Characteristic TE_mode 0, pm1 for LIGO H1-L1 ~3000 km distance is the most significant lag for feedback-complicated clock/calibration error, which can generate false interferometric signals.

 For TE_mode 1 pm1, GW150914 central to maximum spin (as v<1, 1:c), 0.67-0.71, at ~1400 km [T-storm centroid-H1 distance (813 km lag-subtracted)], feedback and correlated signal propagation error with coherent noise floor contribute cross-spectral density directly at first order (upon paired data shift to correct for lag) and resonantly/harmonically into spectral gap symmetry and enhanced Q-factor for 58-62 Hz region (with respect to LIGO sampling rate at Nyquist frequency). 

Further selected correlations for various propagation rates and gyrofrequency relations:

v=0.88 (propagation for Q-burst spherics from Schumann resonance transients and the search for gravitational waves), 1400*π=4398.23 km=59.98 Hz 
v=0.618, 3000 km=61.75724635 Hz;
v=1, 813 km*(2*π)=5108.229655 km=58.68813234 Hz
v=0.68, 1094 km (0.5*(3000-813 km))*π=3435.33 km=59.3418328 Hz

60 Hz, 150 Hz, and 250 Hz filled with yellow (LIGO GW150914 remnant ringdown freq, ~250 Hz
LIGO GW150914 frequency/wavelength for peak strain, 150 Hz/2000 km)

example histogram and iDCT-generated waveform from TE-TM circular waveguide cutoff values as calculated from aforementioned terrestrial spatial modes:


There persists striking similarity between sunspot sample histograms for prime number days and LIGO-Virgo GW days, the Fourier amplitude of GW150914-L1 signal, and TE-TM waveguide reproductions of the GW150914 spectral distribution from thunderstorm and coordinate-dependent continental waveguide modes at reported BH remnant spin rates :

Fourier transforms of unwhitened GW150914-L1 (DCT, eigenmodes, sig. bands, gap symmetry):

Image GW150914 DCT band matrix norm_k, VMR_k and norm of IMF Bx,By for hours surrounding event
both signals peak at identical time (GW150914 signal:fit to envelope of L2 norm of Bx, By of IMF/HMF for 2015-0914 UTC; arrival time of GW150914, instability peak of IMF Bx,By ):

(log(137.036/(1/(790*60))))/π=2.1685220734φ φ
((log(137.036/(1/(790*60))))/π)1/φ=1.61346921455, 1.613469214551/3=1.172879947:

phase of coupling function τ[||ε||] ((((60*9)+15)=555 min, both signals peak at identical time (GW150914 signal, arrival time of GW150914, peak of solar wind coupling function ||ε||)
((((60*9)+15)*60)=33300 s
((((60*9)+15)*60)/(0.2s (GW150914 signal))=166500
790 min [(VMR[DFT] scaling, 0.2 s)/555 min (k-modulus[DCT] scaling, 0.2 s)]=1.42342342342√2

Coupling/shock self-symmetry from PCCF/PACF of solar wind/IMF parameters during magnetospheric sawtooth event correlated to GW150914 trigger:

PACFs for var[PDYN, D] ACE solar wind and GW150914-L1:
Coherent phase for GOES-15 magnetometer, CG lightning, and rescaled PACFs of GW150914-L1 and -H1 for period of magnetospheric sawtooth event on Sept. 14 2015, centered on GW150914 trigger:

Magnetism and Advanced LIGO (Daniel and Schofield, October 6, 2014:

"When starting to calibrate one of the magnetometers in the LVEA, DTT’s time series plot was saturated. The maximum number of counts provided by the ADC was consistently exceeded. In other words, all the data was not fitting on the DTT time series plot, so calibrating in this state would produce an incorrect calibration factor. The power spectrum showed a tall peak at 60 Hz. The surrounding, fluctuating magnetic fields from the 60 Hz wires which power the entire LVEA, especially the clean rooms, were so strong that magnetometer’s sensitive measurements could not be accurately viewed on DTT. To calibrate the magnetometers, one must wait until the clean rooms are gone.”

These coherent, impulsive, quasiperiodic magnetic phase noise sources - with SNR two orders of magnitude above putative GW SNR as calculated by LIGO - apparently are known to exist without knowledge of their physics, as addressed by several authors in multiple papers over the last two years, and can be readily-plotted by those who find interest in doing so by following the complete data links on the blog (accompanying their plots and analytical projections or prominently featured inline).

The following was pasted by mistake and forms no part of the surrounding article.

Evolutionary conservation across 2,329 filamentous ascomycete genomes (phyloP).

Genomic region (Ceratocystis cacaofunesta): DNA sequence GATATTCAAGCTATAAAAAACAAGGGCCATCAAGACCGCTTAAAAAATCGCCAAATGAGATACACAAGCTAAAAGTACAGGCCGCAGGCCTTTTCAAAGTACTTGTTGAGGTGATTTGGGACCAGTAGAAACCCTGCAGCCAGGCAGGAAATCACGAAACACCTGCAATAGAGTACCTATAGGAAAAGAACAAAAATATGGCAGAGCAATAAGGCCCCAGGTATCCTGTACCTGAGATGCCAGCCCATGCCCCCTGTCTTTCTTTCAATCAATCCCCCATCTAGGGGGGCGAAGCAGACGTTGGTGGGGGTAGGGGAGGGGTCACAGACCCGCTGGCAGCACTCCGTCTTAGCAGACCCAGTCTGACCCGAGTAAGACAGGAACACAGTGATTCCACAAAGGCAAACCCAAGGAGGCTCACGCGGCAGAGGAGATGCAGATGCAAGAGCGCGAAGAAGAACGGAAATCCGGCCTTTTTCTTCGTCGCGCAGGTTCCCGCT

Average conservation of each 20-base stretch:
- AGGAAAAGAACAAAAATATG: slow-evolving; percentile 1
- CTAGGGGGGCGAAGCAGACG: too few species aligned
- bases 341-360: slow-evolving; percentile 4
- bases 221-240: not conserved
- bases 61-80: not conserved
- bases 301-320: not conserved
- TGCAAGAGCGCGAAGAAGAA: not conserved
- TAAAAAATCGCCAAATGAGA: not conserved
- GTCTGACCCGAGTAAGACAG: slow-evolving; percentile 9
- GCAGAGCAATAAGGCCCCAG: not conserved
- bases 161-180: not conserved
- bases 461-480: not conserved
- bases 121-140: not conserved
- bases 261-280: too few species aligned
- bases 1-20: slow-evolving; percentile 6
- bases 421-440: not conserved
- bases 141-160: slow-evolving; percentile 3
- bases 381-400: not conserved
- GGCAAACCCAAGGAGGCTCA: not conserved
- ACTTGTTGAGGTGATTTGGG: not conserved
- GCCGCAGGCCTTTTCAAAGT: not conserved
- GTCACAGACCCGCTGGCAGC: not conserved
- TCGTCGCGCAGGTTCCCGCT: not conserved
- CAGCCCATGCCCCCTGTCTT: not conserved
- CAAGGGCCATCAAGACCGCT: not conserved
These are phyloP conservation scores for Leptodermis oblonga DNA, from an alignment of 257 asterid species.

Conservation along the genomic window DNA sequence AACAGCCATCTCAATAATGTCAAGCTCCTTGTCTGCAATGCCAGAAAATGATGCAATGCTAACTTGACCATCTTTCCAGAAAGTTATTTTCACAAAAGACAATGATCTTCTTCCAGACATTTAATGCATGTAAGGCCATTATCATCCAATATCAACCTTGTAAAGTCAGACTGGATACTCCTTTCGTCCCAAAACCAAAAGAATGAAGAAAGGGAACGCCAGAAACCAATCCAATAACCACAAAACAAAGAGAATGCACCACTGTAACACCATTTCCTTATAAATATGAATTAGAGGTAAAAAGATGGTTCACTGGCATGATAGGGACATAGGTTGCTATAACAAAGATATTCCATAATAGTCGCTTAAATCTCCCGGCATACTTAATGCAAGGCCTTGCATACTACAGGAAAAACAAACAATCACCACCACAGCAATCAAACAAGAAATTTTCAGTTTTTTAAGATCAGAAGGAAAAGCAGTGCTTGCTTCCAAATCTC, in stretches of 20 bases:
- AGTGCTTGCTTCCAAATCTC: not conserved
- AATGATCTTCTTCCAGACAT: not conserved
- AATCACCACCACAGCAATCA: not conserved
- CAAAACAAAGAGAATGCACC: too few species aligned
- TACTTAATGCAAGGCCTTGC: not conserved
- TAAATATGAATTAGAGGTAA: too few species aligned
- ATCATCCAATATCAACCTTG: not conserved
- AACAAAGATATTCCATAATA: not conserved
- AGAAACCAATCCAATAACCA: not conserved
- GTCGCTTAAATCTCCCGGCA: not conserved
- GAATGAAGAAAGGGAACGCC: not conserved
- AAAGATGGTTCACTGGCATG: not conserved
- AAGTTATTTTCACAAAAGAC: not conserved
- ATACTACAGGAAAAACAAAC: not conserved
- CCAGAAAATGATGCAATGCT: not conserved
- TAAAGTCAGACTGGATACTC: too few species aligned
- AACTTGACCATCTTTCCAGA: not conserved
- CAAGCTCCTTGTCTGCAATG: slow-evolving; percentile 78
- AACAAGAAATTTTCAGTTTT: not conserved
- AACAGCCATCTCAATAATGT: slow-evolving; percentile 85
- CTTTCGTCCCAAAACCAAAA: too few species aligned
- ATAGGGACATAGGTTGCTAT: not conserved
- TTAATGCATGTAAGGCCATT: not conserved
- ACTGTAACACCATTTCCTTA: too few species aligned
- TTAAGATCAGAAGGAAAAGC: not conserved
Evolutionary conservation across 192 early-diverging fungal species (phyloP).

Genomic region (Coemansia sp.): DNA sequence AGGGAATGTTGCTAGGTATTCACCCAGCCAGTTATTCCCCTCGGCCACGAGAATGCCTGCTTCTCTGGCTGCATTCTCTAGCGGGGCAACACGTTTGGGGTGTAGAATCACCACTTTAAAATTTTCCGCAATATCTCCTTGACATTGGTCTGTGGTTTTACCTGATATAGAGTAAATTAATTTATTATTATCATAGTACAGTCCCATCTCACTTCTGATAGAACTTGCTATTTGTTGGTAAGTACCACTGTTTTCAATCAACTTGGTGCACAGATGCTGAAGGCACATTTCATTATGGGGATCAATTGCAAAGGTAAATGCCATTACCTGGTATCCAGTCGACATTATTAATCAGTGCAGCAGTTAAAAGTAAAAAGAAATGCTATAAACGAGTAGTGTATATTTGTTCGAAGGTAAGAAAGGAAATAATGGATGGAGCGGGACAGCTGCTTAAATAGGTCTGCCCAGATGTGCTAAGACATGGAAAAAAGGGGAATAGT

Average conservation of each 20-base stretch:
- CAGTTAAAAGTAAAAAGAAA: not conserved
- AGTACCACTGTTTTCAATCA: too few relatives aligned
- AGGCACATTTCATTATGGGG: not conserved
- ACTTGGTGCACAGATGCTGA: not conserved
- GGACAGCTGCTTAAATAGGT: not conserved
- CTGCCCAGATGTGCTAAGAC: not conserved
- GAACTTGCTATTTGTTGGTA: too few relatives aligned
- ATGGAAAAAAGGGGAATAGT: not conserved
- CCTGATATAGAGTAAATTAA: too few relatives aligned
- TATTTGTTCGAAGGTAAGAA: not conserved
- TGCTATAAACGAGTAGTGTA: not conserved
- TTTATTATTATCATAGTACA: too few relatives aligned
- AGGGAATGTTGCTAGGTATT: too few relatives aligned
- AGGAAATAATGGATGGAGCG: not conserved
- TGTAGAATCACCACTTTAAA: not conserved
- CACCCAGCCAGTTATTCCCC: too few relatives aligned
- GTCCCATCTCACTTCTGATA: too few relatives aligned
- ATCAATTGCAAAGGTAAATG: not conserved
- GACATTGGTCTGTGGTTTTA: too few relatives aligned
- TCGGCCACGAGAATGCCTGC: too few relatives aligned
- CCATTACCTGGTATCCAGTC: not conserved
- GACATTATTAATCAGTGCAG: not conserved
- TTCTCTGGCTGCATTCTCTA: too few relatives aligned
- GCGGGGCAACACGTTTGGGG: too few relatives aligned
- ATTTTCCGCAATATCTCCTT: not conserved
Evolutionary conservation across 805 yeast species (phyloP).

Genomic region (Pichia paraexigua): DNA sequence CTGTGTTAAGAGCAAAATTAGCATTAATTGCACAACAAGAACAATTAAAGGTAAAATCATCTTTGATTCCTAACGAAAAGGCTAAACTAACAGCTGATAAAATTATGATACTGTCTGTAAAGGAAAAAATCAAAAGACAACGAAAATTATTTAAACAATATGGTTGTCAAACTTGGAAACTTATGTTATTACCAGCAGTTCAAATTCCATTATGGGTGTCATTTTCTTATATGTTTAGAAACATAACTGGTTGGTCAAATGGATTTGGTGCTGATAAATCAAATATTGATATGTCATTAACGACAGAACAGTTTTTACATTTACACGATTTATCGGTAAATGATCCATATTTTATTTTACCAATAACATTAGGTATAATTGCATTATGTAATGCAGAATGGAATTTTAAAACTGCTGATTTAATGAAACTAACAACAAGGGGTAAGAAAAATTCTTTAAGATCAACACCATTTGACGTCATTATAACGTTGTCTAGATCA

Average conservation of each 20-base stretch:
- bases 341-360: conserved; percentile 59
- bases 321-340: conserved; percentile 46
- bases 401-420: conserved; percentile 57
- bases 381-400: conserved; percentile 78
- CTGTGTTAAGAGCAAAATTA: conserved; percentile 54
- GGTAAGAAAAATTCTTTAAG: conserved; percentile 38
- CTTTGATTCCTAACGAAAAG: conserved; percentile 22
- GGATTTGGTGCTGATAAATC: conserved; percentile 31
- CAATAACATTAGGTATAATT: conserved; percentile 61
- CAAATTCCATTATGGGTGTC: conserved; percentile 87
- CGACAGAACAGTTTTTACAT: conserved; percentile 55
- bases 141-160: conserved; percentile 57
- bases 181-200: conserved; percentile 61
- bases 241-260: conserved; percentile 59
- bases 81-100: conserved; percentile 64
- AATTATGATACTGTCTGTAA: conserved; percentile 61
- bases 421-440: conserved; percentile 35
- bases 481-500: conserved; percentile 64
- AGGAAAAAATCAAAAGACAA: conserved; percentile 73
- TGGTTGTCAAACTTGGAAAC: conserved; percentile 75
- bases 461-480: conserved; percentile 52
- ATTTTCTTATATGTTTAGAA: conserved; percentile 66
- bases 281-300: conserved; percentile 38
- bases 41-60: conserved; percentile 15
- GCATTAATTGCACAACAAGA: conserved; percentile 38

A detained critique of LIGO statistical bias, problems with magnetic contamination, magnetometer failure, and a substantial collection of excerpts from LIGO and collaboration documents explicating serious instrumental inadequacies in distinguishing geomagnetic foreground from astrophysical signal is available
model thunderstorm spatial eigenmodes (m) [from unpublished personal work]:


line-of-sight altitude, dl=line-of-sight distance, dr=radio horizon, followed by physical significance of input coordinate distances:

116 km, dl=1215.89818653 km, dr=1403.22143655 km
113 km (E-layer of ionosphere dawn height), dl=1200.07237282 km, dr=1384.95747227 km
84 km dl=1034.68429968 km, dr=1194.08944389km
52 km, dl=814.08525352 km, dr=939.50455028 km
39 km (upper bound of ozone layer, upper terminus blue jets, altitude of bifurcation of gigantic jets Sprites, blue jets, and elves), dl=705.0185104 km, dr=813.63480752 km
(113 km/52 km)^(1/1.618033)≃(84 km/52 km); Earth-ionosphere waveguide inf. 84 km (range 84-91 km). ELECTROMAGNETIC STUDIES OF IONOSPHERIC AND MAGNETOSPHERIC PERTURBATIONS ASSOCIATED WITH THE EARTH. This is also a co-boundary
for the most energetic TLEs, as an upper critical boundary for sprites and typical height for ELVES.
Sprites, blue jets, and elves
Time and space correlation between sprites and their parent lightning flashes for a thunderstorm
52+7 km=59 km, the minimum boundary height of the Earth ionosphere.
91-84 km=7 km (range of relative boundary oscillation of Earth-ionosphere waveguide;
7 km height of upper bound of high-reflectivity critical zones detected in thunderstorm supercells


ELVES are annular, giant TLEs, and their spatial frequencies are strongly bound - in the case of the image above - to approx twice rigid model boundary of 184 km (368km). The LIGO binary remnant diameter for GW150914 is estimated to be 350-400 km, with a mode at approx 366-370 km. Annular singularities have analogues from many oscillatory sources, which may constructively simulate waveforms associated with theoretically-modeled NR astrophysical binary coalescence waveform templates. This quasiperiodic phase-modulated and transversely-coherent ramping-stretching phase is parametrically mode-locked with quasinormal amplitudes; bifurcation of amplitude-coupled time symmetry in two-body soliton coalescence, domain wall annihilation, magnetic dipolarization, or in the production of nonlinear polarization artifacts are all likely merely from optic cavity sources during terrestrial magnetic charging events with nonstationary ground state. Active thunderstorms responsible for discharge superposition with strongest signal power in LIGO strain are ALL double-cell structures that share the same set of spatial eigenmodes with LIGO GW source characterization measures.